These flashpoint issues have masked other serious issues. While the threat to the Electoral College and the legislation to redistrict the Commonwealth's Senate seats are capturing the majority of attention, Governor Bob McDonnell's very troubling and damaging transportation proposal is receiving minimal (if any) national attention.
And, this matters.
The Post's article about Dick Armey's armed coup at FreedomWorks ("Big donor steps in as tea party reels," front page, Dec. 26) provided a new angle on the term "office politics."
After reading about how Armey walked into the group's D.C. offices with "an aide holstering a handgun at his waist," I expected to see a discussion of how this was (or was not) a criminal action. This expectation went unfulfilled.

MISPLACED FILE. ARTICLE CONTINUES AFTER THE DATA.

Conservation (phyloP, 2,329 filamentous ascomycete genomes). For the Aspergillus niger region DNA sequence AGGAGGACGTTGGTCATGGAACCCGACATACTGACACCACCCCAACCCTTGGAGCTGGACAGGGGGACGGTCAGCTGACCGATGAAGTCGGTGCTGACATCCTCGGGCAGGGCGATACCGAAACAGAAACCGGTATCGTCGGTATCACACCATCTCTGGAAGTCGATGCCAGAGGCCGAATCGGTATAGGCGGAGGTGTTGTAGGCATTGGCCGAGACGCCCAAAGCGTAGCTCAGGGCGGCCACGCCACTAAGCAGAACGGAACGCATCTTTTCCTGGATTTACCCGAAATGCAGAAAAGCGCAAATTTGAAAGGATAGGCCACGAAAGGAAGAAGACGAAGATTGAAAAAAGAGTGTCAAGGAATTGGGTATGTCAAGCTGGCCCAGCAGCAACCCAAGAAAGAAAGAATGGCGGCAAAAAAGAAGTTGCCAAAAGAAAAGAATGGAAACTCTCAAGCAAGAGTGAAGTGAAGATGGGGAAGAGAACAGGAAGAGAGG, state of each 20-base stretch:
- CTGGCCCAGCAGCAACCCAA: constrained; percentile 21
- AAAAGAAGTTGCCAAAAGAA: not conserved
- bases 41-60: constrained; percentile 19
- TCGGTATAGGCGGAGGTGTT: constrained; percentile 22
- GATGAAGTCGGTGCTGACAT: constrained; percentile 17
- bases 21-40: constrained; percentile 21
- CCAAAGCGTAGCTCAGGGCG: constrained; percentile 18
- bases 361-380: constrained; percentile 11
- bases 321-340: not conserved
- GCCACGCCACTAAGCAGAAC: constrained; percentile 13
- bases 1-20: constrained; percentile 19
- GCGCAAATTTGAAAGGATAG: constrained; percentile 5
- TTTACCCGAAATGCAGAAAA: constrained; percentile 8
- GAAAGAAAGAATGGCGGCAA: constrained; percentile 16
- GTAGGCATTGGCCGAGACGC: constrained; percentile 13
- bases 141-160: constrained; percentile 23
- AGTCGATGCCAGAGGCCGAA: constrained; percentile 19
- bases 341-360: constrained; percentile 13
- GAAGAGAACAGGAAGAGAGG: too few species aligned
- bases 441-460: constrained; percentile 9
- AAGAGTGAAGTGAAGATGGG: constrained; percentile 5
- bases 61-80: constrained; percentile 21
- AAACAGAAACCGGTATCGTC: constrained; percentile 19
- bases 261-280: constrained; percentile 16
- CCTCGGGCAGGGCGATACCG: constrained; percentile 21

The Armey coup certainly suggests the possibility of a direct violation of D.C. law, which prohibits the public carrying of weapons. Simply put, one can have a licensed weapon in the home but very few (such as police or the FBI) have the right to carry a weapon.
Beyond a firearms violation, what about assault? Here's one common-law definition: "an intentional act by one person that creates an apprehension in another of an imminent harmful or offensive contact." Illegally displaying a firearm while you force people out of their offices certainly would seem to fit the bill.
Less than two weeks after the tragedy in Newtown, Conn., the absence of discussion of the legal implications of carrying a weapon into the workplace is strikingly bizarre.
As one can't cover every subject in a LTE, there are many additional angles and issues to the "Armey Coup" (some raised after the fold) but there is one that should be a serious item for this community:
Why is the 'progressive community', including members of Congress, not pushing hard for investigation of and, if warranted, legal action about the Armey Coup in downtown Washington?
The Armey Coup
1. involves (and potentially puts at risk) one of the main players in fostering the Tea-Hadist threat to American Democracy (and democracy);